- There are jobs for people who are not in the top 10% - 25% - 30% - 50% of the class. There are also plenty of attorneys working who were in the bottom half of the class in law school. All of those attorneys have jobs at law firms, government agencies, and non-profits with competent professionals committed to serving clients well.
- Plenty of attorneys who were not the "cream" at their law schools prove themselves in practice. Law firms unwilling to consider them right out of law school based on grades will later woo them based on reputation.
- Focus on taking one day at a time. Perseverance and hard work will improve the chance of good grades. Fretting over grades merely steals energy from more important tasks.
- Avoid talking about exams after they are over. The issues that others say they spotted may have been rabbit trails. Some students will purposely pretend there were issues on an exam to upset others in their studying. You cannot change anything about a completed exam. It is more valuable to turn your attention to the next exam.
- Do not focus on your feelings about an exam. I can recount many stories of students certain they did poorly who end up with very good grades - they focus on how they feel about the exam and do not know the big picture of overall performance for the entire class.
Ten years from now, no one hiring you for a new opportunity in practice will likely ask about your specific grades. They will want to know how well you perform in the practice of law. They will want to know whether you are ethical, hard-working, committed to clients, and a good fit with their current attorneys and staff.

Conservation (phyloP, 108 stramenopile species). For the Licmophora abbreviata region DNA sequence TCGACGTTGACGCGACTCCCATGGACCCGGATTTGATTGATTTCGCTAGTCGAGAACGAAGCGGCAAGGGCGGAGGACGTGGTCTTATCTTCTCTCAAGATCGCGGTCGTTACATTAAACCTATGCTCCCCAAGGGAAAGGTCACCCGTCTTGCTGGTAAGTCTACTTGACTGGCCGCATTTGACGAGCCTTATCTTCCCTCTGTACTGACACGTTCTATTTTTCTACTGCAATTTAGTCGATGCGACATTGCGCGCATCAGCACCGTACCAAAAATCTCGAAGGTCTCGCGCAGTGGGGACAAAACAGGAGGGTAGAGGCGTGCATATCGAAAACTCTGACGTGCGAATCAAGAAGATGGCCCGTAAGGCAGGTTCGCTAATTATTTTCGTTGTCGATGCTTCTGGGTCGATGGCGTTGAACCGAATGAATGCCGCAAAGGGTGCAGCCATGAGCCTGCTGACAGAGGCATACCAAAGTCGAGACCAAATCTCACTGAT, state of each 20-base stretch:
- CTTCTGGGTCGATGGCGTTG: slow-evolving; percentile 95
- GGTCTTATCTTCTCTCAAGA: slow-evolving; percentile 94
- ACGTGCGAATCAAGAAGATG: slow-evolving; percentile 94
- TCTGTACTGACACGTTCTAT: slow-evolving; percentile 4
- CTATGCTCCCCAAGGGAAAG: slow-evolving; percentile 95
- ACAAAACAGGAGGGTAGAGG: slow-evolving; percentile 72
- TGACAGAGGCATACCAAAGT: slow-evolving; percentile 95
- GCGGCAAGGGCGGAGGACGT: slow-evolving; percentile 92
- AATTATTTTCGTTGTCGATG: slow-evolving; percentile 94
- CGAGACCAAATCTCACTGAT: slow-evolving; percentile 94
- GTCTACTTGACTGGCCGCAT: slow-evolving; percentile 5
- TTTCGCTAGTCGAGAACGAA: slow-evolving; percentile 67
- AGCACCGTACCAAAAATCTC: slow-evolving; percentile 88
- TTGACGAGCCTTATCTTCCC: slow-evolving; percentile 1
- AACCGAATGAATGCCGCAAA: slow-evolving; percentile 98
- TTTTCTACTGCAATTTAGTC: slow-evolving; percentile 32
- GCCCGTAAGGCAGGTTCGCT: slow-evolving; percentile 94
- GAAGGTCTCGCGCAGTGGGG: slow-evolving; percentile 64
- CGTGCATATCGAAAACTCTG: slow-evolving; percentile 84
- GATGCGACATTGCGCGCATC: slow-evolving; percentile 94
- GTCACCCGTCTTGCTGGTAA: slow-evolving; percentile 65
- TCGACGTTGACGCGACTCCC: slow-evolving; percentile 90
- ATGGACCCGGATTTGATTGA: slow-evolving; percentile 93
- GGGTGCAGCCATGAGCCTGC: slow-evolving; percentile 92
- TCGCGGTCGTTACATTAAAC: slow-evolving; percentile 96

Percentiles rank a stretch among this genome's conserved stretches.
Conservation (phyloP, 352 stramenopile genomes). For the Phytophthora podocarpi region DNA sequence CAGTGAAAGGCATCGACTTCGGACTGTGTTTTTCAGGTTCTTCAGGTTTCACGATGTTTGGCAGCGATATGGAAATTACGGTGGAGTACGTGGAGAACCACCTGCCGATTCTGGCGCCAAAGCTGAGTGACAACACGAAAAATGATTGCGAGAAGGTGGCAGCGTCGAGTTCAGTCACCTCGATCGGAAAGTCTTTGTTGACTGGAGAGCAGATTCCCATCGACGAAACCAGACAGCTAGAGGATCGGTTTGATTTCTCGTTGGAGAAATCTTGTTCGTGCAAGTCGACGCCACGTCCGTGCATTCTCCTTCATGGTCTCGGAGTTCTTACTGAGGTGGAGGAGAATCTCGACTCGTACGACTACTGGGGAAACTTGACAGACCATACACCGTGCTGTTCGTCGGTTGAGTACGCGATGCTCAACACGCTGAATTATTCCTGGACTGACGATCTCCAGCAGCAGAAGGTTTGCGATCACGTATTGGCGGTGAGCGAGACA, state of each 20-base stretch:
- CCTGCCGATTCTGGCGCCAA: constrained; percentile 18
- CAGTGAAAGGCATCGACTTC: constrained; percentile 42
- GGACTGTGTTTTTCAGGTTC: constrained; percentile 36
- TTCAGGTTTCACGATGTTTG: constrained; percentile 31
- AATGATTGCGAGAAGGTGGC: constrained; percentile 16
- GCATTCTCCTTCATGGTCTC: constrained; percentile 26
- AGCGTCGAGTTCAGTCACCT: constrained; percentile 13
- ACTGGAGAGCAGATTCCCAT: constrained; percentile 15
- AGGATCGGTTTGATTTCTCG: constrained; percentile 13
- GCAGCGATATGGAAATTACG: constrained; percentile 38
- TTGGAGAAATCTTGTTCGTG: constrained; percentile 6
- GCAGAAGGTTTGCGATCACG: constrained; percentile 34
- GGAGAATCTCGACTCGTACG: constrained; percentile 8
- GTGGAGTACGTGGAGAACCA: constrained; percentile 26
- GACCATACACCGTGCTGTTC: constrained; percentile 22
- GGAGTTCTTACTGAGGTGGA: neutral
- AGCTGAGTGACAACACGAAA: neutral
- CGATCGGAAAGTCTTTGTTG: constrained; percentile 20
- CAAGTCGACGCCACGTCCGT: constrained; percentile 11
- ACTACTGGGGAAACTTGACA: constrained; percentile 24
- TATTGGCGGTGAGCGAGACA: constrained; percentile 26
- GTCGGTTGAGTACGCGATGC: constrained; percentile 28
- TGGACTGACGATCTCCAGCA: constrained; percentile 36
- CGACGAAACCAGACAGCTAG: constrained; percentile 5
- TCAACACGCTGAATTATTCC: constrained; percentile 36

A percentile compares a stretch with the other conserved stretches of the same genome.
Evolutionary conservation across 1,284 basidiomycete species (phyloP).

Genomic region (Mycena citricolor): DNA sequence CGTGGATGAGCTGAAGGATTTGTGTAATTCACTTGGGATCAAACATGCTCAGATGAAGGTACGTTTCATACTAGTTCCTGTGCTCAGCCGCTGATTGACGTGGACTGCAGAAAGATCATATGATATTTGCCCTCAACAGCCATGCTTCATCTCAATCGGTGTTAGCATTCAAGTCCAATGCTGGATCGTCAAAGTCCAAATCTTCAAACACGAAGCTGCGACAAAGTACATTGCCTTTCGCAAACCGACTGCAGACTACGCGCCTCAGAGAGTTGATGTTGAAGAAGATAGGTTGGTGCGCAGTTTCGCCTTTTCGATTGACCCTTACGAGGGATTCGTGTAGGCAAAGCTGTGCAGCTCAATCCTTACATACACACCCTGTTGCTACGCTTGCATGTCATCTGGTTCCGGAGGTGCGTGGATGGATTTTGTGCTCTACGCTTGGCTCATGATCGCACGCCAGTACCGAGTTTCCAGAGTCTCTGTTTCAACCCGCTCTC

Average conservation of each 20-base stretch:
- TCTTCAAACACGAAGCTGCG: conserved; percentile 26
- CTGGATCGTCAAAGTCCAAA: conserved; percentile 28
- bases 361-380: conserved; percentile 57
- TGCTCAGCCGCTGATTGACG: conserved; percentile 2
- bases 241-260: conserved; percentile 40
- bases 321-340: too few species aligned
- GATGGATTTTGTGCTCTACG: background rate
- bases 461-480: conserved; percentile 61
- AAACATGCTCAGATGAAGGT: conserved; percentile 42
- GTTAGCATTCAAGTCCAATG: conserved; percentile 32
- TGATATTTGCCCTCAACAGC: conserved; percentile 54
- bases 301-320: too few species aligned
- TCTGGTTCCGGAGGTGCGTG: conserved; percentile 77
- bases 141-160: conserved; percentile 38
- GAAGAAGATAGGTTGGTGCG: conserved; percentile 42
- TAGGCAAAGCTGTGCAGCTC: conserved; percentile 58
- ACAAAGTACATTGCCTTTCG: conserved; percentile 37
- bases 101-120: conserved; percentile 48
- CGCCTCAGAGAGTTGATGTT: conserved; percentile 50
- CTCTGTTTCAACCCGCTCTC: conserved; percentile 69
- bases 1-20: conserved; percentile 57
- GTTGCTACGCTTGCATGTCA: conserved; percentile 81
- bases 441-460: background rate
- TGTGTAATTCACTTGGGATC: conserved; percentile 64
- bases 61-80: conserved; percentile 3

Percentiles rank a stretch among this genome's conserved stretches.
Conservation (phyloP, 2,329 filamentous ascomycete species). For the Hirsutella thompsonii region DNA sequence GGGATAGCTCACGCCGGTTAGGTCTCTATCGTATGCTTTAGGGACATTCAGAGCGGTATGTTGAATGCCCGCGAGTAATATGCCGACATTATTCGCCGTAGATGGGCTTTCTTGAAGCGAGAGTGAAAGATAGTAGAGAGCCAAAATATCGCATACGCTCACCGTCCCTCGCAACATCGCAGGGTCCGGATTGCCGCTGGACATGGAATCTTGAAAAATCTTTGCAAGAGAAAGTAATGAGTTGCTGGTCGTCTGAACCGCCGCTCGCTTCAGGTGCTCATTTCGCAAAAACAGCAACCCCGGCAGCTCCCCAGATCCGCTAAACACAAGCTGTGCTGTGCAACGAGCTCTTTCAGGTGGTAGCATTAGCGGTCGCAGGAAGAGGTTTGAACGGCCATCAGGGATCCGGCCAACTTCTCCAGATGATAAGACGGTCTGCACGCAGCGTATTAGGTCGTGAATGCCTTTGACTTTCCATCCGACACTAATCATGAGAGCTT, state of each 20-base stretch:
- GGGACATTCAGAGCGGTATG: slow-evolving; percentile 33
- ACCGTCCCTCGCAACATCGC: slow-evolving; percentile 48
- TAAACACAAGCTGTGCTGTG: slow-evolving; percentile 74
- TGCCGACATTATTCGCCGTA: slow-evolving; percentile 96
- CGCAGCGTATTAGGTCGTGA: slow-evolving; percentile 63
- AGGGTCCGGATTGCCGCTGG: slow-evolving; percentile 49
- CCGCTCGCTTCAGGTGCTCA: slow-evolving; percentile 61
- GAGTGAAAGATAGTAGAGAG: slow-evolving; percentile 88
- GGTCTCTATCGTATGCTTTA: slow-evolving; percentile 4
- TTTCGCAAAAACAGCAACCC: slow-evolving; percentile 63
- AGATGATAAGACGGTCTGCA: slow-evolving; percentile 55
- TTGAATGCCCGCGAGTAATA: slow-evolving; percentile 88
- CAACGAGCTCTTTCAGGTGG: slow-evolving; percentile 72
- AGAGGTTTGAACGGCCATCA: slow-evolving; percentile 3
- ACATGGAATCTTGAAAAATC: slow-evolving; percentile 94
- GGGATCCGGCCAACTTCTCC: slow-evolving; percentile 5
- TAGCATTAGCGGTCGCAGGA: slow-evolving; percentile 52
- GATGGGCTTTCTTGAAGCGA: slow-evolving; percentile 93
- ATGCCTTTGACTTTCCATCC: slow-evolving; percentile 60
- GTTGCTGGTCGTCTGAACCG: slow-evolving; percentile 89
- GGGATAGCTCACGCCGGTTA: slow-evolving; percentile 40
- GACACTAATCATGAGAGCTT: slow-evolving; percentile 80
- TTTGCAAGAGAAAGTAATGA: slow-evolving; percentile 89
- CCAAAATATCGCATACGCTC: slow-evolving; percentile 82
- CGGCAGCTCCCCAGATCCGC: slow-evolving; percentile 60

Tuesday, May 3, 2011
SOUTHWESTERN LAW SCHOOL
ACADEMIC SUPPORT AND BAR-RELATED PROGRAMS
FELLOWSHIP IN ACADEMIC SUPPORT ADMINISTRATION, COUNSELING AND TEACHING
Southwestern Law School invites applicants for the administration, counseling and teaching fellowship in the Academic Support and Bar-Related Programs office (ASP) for a one-year term beginning in August 2011. The fellowship provides a unique opportunity for a young lawyer or recent law school graduate to gain experience in administration, counseling and teaching in academic support and bar programs. The fellow will work closely with the Academic Support and Bar-Related Programs Faculty assisting in the creation, administration and implementation of new programs and courses, the supervision of student tutors and the development of academic support and bar-related course curriculum.
Duties and responsibilities may include but are not limited to any of the following:
- Working with the Director of Academic Support and Bar-Related Programs to research, design, implement and manage academic support programs, including pre-matriculation programs, first-year programs and Bar examination preparation programs
- Meeting with students individually and in small groups regarding academic performance issues
- Supervising student teaching assistants
- Teaching academic skills in workshops to current students
- Assisting with additional services to enhance the academic success of students
- JD from an ABA accredited law school and admission to the California Bar
- At least one year of legal work experience in practice, government, non-profit organization, judicial clerking or other legal setting
- Ability to work with a variety of people from diverse backgrounds, including students, staff and faculty
- Ability to counsel, critique and guide students to self-improvement through a professional, rigorous, respectful, supportive and reliable commitment to them
- Experience in academic support or legal writing instruction or other teaching experience
- Availability to offer occasional weekend or evening workshops
- Imagination, innovation and desire to grow into responsibilities in areas of mutual interest and need
- Understanding of, and ability to work for, the mission and goals of Southwestern Law School